First, a bit of background:
Villi are microscopic projections covering the inside of the small intestine, providing a huge surface area essential for absorption of nutrients. (Upper image: biopsy showing healthy villi)
In coeliac disease the villi are eroded, leaving sections of the intestine that are flat and unable to absorb nutrients. (Lower image: coeliac biopsy showing villous atrophy) How gluten can cause these changes in the small intestine is currently the subject of intensive research efforts.
One little appreciated fact in this process is that the damage to the villi is bottom up, not top down. If you look carefully you can see that the lower layers of cells (the lamia propria) has actually expanded upwards, increased in thickness, and destroyed the structure of the villi above.
Prof Murch’s team investigated the mechanism of this cell overgrowth in the lamia propria. What they found is that it shares many biological features with insect encapsulation.
We hypothesise that our findings, of syndecan-1+ cell syncytial aggregation with excess GAG production, recapitulate core elements of the invertebrate encapsulation reaction, in which insect haemocytes form palisades around an invading pathogen or object too large to phagocytose
Recruited cells are characterised by syndecan expression, required for invertebrate haemocyte binding to laminin and cell cluster formation. Our findings in coeliac mucosa show a similar palisading of syndecan-expressing leukocytes to form syncytial aggregates, together with a lysis of a proportion of these cells, with loss of their plasma membrane. Sulphated GAG including HSPG accumulated around these aggregates in an expansion of the lamina propria.
In insects, the GAG production and matrix expansion is limited by a subsequent melanisation reaction dependent on the enzyme prophenoloxidase, in which haemocyte responses are downregulated by α-melanocyte stimulating hormone (α-MSH). In coeliac mucosa the gliadin-induced IL-6 response is similarly attenuated by α-MSH.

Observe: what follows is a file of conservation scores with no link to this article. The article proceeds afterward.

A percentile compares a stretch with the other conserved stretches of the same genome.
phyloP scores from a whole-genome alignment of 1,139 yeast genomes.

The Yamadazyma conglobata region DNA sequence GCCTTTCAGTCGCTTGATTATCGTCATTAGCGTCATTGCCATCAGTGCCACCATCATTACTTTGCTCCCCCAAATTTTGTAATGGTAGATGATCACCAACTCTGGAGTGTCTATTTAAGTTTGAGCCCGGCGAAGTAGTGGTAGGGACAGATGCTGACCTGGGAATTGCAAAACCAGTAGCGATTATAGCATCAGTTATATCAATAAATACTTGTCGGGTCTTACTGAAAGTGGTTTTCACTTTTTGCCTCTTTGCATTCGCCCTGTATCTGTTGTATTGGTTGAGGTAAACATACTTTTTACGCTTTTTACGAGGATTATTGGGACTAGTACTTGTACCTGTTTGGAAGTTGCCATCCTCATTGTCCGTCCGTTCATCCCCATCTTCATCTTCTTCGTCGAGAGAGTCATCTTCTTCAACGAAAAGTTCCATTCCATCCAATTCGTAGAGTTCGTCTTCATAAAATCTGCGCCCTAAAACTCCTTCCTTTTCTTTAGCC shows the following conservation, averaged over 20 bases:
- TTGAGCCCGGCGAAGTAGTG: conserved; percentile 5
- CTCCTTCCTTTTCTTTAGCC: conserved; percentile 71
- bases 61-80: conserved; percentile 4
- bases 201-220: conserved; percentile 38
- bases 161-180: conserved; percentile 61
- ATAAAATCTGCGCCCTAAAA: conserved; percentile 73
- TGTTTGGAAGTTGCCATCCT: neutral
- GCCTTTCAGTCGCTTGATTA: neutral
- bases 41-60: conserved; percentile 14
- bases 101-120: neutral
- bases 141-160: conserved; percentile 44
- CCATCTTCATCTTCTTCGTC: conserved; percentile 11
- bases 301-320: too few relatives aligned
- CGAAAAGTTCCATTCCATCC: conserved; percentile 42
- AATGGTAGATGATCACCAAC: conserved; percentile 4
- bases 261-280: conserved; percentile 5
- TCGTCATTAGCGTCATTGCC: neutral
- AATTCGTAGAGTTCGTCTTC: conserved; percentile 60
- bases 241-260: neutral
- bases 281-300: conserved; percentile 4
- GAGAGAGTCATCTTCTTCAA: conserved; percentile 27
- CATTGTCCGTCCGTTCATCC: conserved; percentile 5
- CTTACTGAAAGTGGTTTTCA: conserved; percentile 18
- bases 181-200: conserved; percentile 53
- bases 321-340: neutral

The release of GAGs during insect encapsulation, remember, prevents nutrients reaching the parasite. In the lamina propria the GAGs will similarly reduce nutrient uptake – a double whammy for the coeliac intestine – villous atrophy reduces surface area for absorption, then excess GAGs reduce it further!
Another similarity in both insect encapsulation and coeliac disease development is the stimulation of tissue transglutaminase (tTG), which is an enzyme that causes gluing together of tissues. tTG is a major player in coeliac disease as in the presence of gliadin it can become the target of autoimmunity. (The primary coeliac blood test is for tTG antibodies).
This is all fascinating and points to an evolutionarily conserved mechanism shared by both invertebrates and mammals. However, it begs the question – Why would gluten stimulate a response in the human intestine that is equivalent to what insects do when they are invaded by parasites? The answer to that question is where the true awesomeness of this story lies…
Gluten as a wheat-made insecticide
It is notable that wheat grain has very few insect pests – a fact that made it a good crop to domesticate ten thousand years ago.
A clue as to why this may be is that the few insect species that are able to predate it have all evolved enzymes that can break down gluten. Gluten is very resistant to normal digestive enzymes. That is why many gluten proteins reach the human intestine relatively intact – and why it can set off an immune reaction.
It is notable in this context that the glutenin moiety of wheats provides an effective barrier to predation by most insect species, and there are notably few successful phytophagous predators. Insects able to predate wheat share a common ability to predigest gluten with salivary enzymes, which has evolved separately in species from the northern and southern hemispheres.
The final piece of this story is how gluten pulls off this trick. It appears that the insect immune response to parasites involves the release of two proteins during the early stages of encapsulation. These have been found to have uncanny similarities to some proteins in gluten. The implication is that wheat may have evolved these gluten proteins as an effective insecticide strategy that works by over-stimulating the insect’s own defense system by triggering the encapsulation process inappropriately and presumably fatally! In humans a similar inappropriate triggering is caused by gluten ingestion that can lead to the destruction of the small intestinal villi, via a process which is extremely similar to insect encapsulation.
Cool or what?
Hats off to Prof Murch’s team!
image (c) Rosemary Cottage Clinic 2015